Strep zoo is transmitted by dogs sniffing or licking each other, but spread by water bowls and other inanimate objects (biologists call these objects fomites) is certainly possible. Since coughing is not a regular feature of the disease, spread by the air is possibly less likely. Previous work by the GBGB in liaison with the Animal Health Trust at Newmarket has shown that between 10% and 30% of Greyhounds carry Strep zoo on their tonsils. Since the number of cases is nowhere near 10% of the Greyhound population it is thought that the dogs pass the bacteria between themselves in low doses which acts as a natural vaccination.
The GBGB has investigated over 60 cases of CHP since 2008, and very few had links with horses and none had a positive link with horses with respiratory disease. There are much stronger and far more consistent links with recent exercise or transport with many cases occurring with 36 hours of such events. Although it is feasible to pass Strep zoo between species, the strain of Strep zoo which infects UK Greyhounds is different and unique. Readers may have come across reports of Strep zoo in horses and in shelter kennels in the USA where the pattern of disease is very different from what happens within UK Greyhounds.
How many cases of CHP are seen?
Technically speaking, CHP as a disease does not spread very well in Greyhounds. Even kennel mates do not get CHP, again highlighting the difference from other respiratory diseases like kennel cough. So we are indeed fortunate that although Strep zoo spreads well, the disease it causes is very rare and restricted to one, rarely two, Greyhounds.
For any one residential kennel, only one case of CHP occurs. Rarely two cases are seen: the second case always occurs within 48 hrs of the first case. USA-style outbreaks of CHP have not been seen in the UK. The reasons for this are the facts that it is a different strain and that many Greyhounds are thought to be immune to Strep zoo. Another important fact is that CHP is only seen after periods of stress, e.g. long distance transport or racing. Thus it is only non-immune or stressed Greyhounds which develop the full disease. CHP does not occur in resting or retired Greyhounds for the simple reason that they are not stressed, so even if they have Strep zoo on their tonsils the body’s immune system can control the bacteria and thus develop immunity.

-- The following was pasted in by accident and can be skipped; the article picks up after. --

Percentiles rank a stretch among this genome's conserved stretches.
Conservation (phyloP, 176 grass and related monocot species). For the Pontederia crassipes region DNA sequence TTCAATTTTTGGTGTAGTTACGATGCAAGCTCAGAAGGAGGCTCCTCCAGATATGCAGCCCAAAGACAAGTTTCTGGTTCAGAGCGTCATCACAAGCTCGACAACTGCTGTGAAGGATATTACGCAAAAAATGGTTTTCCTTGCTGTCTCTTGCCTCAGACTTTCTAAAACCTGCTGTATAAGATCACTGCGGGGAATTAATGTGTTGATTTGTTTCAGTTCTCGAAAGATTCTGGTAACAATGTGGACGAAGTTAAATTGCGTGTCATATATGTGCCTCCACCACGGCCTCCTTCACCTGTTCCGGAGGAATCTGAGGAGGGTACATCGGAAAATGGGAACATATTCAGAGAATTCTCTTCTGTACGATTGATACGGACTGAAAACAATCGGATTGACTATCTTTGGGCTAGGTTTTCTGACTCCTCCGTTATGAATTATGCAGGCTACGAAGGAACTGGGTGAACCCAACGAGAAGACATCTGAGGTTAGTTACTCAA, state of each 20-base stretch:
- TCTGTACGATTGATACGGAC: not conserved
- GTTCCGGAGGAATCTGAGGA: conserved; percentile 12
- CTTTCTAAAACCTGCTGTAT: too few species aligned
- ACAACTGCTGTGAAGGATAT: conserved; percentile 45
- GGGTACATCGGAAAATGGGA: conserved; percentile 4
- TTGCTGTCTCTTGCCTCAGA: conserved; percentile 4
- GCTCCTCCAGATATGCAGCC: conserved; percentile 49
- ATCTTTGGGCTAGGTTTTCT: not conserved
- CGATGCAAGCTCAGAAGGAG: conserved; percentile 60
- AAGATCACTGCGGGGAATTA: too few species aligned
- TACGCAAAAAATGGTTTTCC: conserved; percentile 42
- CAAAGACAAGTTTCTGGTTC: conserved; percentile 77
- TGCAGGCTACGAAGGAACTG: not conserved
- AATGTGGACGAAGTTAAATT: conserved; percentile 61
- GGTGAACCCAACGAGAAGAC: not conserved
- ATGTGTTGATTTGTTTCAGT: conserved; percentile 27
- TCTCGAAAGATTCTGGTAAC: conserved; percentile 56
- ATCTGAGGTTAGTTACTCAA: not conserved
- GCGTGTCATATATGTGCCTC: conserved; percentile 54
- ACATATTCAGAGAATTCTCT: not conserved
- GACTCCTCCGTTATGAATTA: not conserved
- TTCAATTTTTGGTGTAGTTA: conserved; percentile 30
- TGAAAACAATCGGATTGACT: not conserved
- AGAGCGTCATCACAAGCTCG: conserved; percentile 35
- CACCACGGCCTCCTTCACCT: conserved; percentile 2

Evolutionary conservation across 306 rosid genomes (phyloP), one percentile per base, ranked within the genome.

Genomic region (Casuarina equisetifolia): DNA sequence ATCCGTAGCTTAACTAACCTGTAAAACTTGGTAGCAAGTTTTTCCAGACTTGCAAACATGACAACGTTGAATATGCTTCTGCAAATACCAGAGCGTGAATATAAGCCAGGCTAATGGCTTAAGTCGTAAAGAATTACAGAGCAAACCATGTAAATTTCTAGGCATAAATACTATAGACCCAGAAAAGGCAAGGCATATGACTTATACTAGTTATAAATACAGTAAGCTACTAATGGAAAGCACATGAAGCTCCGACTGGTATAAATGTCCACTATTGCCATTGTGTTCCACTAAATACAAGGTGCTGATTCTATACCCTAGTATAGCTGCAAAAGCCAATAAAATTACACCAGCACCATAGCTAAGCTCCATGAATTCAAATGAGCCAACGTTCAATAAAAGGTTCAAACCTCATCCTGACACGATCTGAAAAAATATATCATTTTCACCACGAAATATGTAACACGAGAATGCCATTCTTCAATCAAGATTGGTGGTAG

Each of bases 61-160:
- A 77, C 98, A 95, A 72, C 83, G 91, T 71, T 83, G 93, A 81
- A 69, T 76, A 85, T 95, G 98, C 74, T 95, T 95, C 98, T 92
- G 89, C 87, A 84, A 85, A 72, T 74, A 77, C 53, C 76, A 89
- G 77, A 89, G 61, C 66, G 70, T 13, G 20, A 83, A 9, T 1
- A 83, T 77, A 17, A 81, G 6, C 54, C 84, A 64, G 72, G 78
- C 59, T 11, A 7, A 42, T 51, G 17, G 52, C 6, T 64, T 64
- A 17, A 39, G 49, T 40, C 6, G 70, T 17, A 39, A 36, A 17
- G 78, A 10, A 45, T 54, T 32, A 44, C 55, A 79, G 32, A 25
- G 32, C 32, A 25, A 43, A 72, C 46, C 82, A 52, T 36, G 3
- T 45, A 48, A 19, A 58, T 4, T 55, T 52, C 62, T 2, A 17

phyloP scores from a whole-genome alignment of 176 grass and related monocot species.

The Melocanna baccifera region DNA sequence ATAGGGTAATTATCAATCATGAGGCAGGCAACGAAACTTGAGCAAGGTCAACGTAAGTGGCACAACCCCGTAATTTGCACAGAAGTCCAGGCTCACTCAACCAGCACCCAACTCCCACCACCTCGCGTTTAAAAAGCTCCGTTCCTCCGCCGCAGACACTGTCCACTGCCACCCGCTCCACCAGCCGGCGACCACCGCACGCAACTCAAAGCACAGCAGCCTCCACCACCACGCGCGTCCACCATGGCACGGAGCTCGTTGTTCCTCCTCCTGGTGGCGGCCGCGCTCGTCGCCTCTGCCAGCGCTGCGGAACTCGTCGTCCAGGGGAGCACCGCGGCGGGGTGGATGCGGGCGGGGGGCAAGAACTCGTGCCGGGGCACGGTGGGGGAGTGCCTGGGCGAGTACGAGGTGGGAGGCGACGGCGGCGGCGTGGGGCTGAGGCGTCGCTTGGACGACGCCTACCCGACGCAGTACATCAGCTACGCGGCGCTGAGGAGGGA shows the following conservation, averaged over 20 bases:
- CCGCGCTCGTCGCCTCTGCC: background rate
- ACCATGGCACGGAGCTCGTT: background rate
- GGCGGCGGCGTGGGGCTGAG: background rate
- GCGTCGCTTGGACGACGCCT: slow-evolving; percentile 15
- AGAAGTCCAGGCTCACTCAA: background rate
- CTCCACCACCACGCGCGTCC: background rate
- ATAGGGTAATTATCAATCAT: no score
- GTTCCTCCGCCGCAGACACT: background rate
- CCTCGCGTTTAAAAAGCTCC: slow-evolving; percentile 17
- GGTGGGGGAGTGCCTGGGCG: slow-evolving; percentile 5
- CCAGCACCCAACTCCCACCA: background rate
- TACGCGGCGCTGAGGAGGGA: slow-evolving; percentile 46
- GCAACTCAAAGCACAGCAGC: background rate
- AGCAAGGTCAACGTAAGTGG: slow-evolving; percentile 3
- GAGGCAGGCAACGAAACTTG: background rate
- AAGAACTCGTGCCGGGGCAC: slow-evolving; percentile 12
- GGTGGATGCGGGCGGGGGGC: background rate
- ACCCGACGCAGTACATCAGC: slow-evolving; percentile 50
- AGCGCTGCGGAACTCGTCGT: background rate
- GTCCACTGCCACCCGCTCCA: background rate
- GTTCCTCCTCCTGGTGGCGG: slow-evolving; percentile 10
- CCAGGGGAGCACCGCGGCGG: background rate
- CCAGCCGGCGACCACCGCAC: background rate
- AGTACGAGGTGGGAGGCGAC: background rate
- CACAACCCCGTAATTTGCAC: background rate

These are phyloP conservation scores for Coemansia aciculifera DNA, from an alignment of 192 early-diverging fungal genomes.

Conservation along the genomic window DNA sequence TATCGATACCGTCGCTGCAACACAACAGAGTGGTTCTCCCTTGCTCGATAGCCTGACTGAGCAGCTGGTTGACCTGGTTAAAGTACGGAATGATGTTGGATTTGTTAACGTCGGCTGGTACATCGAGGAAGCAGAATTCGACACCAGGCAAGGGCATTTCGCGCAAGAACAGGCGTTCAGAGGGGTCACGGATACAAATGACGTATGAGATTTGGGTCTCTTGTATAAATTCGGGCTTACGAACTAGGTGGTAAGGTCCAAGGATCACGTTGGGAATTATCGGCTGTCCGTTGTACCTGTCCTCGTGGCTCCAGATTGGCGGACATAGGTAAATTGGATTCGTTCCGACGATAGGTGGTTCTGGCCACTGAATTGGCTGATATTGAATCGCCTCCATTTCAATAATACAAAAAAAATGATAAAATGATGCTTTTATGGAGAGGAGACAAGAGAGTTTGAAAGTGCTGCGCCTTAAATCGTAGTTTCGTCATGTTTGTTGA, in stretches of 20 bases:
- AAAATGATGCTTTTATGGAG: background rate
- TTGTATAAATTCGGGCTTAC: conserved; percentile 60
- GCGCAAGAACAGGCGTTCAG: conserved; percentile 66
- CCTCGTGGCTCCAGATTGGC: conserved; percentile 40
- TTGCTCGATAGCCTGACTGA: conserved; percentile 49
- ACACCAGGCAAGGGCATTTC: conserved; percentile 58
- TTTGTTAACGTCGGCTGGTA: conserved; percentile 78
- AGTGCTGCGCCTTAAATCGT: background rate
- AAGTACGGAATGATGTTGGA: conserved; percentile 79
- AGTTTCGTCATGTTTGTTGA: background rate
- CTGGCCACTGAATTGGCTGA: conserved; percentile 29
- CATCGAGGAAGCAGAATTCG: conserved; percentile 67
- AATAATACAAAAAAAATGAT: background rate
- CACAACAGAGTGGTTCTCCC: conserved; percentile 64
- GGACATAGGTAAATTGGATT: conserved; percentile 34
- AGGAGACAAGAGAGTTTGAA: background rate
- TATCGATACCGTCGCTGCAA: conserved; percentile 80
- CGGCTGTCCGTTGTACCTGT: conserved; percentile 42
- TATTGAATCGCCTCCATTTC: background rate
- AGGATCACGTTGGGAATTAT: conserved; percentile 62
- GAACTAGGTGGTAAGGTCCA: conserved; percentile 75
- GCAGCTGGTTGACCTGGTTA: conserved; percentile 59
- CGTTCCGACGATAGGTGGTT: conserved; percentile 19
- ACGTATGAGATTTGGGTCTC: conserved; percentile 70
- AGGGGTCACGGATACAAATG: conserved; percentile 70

Recurrent cases on the same kennels are very rare – in other words if a kennel has had a CHP case it does not mean that kennels will be more likely to get another CHP case in the future.
On a UK-wide basis looking at 20,000+ Greyhounds, the GBGB sees 0-4 cases per month, so overall the case rate is very low making CHP a rare but significant disease.
How are the kennels controlled?
The usual principles of isolation, hygiene and staff awareness apply. The kennels will be assessed and a determination made as to whether a whole-kennel closure is needed, or whether only certain kennel blocks need to be closed. Closure is normally for 7-8 days. Specific veterinary advice is given to the trainers and cases are submitted for post-mortem examination wherever possible.
Dr Simon Gower BVSc MRCVS, GBGB Veterinary Director and Chair of the GBGB Veterinary Sub Committee;
Dr Richard Payne MA VetMB DProf AdvCertVPhys CertClinEd SFHEA MRCVS, Vice Chair of GBGB Veterinary Sub Committee.
GBGB encourages the reporting of any cases via the Helpline on 0207 822 0929.
For licensed trainers, GBGB will pay for the laboratory work.
Specific veterinary advice sheets are available here.